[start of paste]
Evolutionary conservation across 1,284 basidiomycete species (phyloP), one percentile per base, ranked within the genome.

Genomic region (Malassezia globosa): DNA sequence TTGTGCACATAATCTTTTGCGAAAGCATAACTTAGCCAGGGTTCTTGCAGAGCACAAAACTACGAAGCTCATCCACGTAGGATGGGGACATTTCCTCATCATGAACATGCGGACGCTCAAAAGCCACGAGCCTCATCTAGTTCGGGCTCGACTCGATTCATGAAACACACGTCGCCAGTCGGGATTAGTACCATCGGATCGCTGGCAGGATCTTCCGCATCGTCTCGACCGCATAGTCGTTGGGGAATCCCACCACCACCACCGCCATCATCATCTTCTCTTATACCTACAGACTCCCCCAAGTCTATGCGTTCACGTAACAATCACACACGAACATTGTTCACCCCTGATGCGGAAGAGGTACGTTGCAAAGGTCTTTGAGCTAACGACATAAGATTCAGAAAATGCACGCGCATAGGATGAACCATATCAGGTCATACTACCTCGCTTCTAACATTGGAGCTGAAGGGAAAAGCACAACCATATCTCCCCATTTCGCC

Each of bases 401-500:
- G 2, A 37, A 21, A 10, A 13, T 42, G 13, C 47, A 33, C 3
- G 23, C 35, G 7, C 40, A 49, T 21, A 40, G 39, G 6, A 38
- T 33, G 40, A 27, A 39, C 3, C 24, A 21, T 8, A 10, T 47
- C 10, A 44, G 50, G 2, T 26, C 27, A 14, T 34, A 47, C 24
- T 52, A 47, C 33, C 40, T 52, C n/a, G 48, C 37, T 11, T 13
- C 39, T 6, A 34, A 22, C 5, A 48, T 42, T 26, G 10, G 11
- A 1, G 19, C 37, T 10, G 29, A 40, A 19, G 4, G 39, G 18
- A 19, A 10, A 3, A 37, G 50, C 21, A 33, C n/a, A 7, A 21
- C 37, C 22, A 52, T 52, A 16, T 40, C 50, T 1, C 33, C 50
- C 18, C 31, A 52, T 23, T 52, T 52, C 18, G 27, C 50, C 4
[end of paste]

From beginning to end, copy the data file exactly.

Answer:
Evolutionary conservation across 1,284 basidiomycete species (phyloP), one percentile per base, ranked within the genome.

Genomic region (Malassezia globosa): DNA sequence TTGTGCACATAATCTTTTGCGAAAGCATAACTTAGCCAGGGTTCTTGCAGAGCACAAAACTACGAAGCTCATCCACGTAGGATGGGGACATTTCCTCATCATGAACATGCGGACGCTCAAAAGCCACGAGCCTCATCTAGTTCGGGCTCGACTCGATTCATGAAACACACGTCGCCAGTCGGGATTAGTACCATCGGATCGCTGGCAGGATCTTCCGCATCGTCTCGACCGCATAGTCGTTGGGGAATCCCACCACCACCACCGCCATCATCATCTTCTCTTATACCTACAGACTCCCCCAAGTCTATGCGTTCACGTAACAATCACACACGAACATTGTTCACCCCTGATGCGGAAGAGGTACGTTGCAAAGGTCTTTGAGCTAACGACATAAGATTCAGAAAATGCACGCGCATAGGATGAACCATATCAGGTCATACTACCTCGCTTCTAACATTGGAGCTGAAGGGAAAAGCACAACCATATCTCCCCATTTCGCC

Each of bases 401-500:
- G 2, A 37, A 21, A 10, A 13, T 42, G 13, C 47, A 33, C 3
- G 23, C 35, G 7, C 40, A 49, T 21, A 40, G 39, G 6, A 38
- T 33, G 40, A 27, A 39, C 3, C 24, A 21, T 8, A 10, T 47
- C 10, A 44, G 50, G 2, T 26, C 27, A 14, T 34, A 47, C 24
- T 52, A 47, C 33, C 40, T 52, C n/a, G 48, C 37, T 11, T 13
- C 39, T 6, A 34, A 22, C 5, A 48, T 42, T 26, G 10, G 11
- A 1, G 19, C 37, T 10, G 29, A 40, A 19, G 4, G 39, G 18
- A 19, A 10, A 3, A 37, G 50, C 21, A 33, C n/a, A 7, A 21
- C 37, C 22, A 52, T 52, A 16, T 40, C 50, T 1, C 33, C 50
- C 18, C 31, A 52, T 23, T 52, T 52, C 18, G 27, C 50, C 4